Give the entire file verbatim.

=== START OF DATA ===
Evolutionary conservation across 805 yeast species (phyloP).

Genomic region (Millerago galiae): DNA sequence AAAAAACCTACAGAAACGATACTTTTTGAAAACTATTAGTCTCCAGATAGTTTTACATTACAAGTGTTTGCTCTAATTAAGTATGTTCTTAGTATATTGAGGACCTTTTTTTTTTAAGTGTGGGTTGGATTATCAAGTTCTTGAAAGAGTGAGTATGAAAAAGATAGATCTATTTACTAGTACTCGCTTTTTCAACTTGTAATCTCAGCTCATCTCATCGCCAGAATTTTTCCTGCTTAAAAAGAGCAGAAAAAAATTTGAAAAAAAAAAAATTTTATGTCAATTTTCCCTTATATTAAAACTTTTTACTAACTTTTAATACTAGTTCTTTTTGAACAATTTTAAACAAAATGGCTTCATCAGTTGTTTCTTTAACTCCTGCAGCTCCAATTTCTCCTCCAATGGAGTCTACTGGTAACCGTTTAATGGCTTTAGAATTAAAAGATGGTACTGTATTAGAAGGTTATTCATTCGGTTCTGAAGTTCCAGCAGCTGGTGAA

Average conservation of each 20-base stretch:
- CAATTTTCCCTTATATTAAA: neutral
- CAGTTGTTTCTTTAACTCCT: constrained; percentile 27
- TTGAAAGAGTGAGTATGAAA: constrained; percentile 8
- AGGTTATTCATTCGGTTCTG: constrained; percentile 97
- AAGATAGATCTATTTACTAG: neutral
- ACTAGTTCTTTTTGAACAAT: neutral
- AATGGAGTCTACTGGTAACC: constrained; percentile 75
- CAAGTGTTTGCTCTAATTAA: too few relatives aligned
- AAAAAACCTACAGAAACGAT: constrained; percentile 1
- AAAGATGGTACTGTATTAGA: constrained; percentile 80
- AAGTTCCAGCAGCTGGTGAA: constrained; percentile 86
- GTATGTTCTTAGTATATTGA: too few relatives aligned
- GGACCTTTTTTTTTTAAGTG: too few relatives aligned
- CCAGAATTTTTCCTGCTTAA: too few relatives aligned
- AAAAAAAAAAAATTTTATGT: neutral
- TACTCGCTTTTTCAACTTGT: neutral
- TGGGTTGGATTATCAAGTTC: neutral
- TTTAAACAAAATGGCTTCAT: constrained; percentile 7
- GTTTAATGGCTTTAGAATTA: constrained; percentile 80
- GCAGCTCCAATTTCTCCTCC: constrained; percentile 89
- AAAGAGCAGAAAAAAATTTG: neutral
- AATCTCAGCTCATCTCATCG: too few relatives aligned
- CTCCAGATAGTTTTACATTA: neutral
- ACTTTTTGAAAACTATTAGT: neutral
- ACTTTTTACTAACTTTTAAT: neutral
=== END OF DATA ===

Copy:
Evolutionary conservation across 805 yeast species (phyloP).

Genomic region (Millerago galiae): DNA sequence AAAAAACCTACAGAAACGATACTTTTTGAAAACTATTAGTCTCCAGATAGTTTTACATTACAAGTGTTTGCTCTAATTAAGTATGTTCTTAGTATATTGAGGACCTTTTTTTTTTAAGTGTGGGTTGGATTATCAAGTTCTTGAAAGAGTGAGTATGAAAAAGATAGATCTATTTACTAGTACTCGCTTTTTCAACTTGTAATCTCAGCTCATCTCATCGCCAGAATTTTTCCTGCTTAAAAAGAGCAGAAAAAAATTTGAAAAAAAAAAAATTTTATGTCAATTTTCCCTTATATTAAAACTTTTTACTAACTTTTAATACTAGTTCTTTTTGAACAATTTTAAACAAAATGGCTTCATCAGTTGTTTCTTTAACTCCTGCAGCTCCAATTTCTCCTCCAATGGAGTCTACTGGTAACCGTTTAATGGCTTTAGAATTAAAAGATGGTACTGTATTAGAAGGTTATTCATTCGGTTCTGAAGTTCCAGCAGCTGGTGAA

Average conservation of each 20-base stretch:
- CAATTTTCCCTTATATTAAA: neutral
- CAGTTGTTTCTTTAACTCCT: constrained; percentile 27
- TTGAAAGAGTGAGTATGAAA: constrained; percentile 8
- AGGTTATTCATTCGGTTCTG: constrained; percentile 97
- AAGATAGATCTATTTACTAG: neutral
- ACTAGTTCTTTTTGAACAAT: neutral
- AATGGAGTCTACTGGTAACC: constrained; percentile 75
- CAAGTGTTTGCTCTAATTAA: too few relatives aligned
- AAAAAACCTACAGAAACGAT: constrained; percentile 1
- AAAGATGGTACTGTATTAGA: constrained; percentile 80
- AAGTTCCAGCAGCTGGTGAA: constrained; percentile 86
- GTATGTTCTTAGTATATTGA: too few relatives aligned
- GGACCTTTTTTTTTTAAGTG: too few relatives aligned
- CCAGAATTTTTCCTGCTTAA: too few relatives aligned
- AAAAAAAAAAAATTTTATGT: neutral
- TACTCGCTTTTTCAACTTGT: neutral
- TGGGTTGGATTATCAAGTTC: neutral
- TTTAAACAAAATGGCTTCAT: constrained; percentile 7
- GTTTAATGGCTTTAGAATTA: constrained; percentile 80
- GCAGCTCCAATTTCTCCTCC: constrained; percentile 89
- AAAGAGCAGAAAAAAATTTG: neutral
- AATCTCAGCTCATCTCATCG: too few relatives aligned
- CTCCAGATAGTTTTACATTA: neutral
- ACTTTTTGAAAACTATTAGT: neutral
- ACTTTTTACTAACTTTTAAT: neutral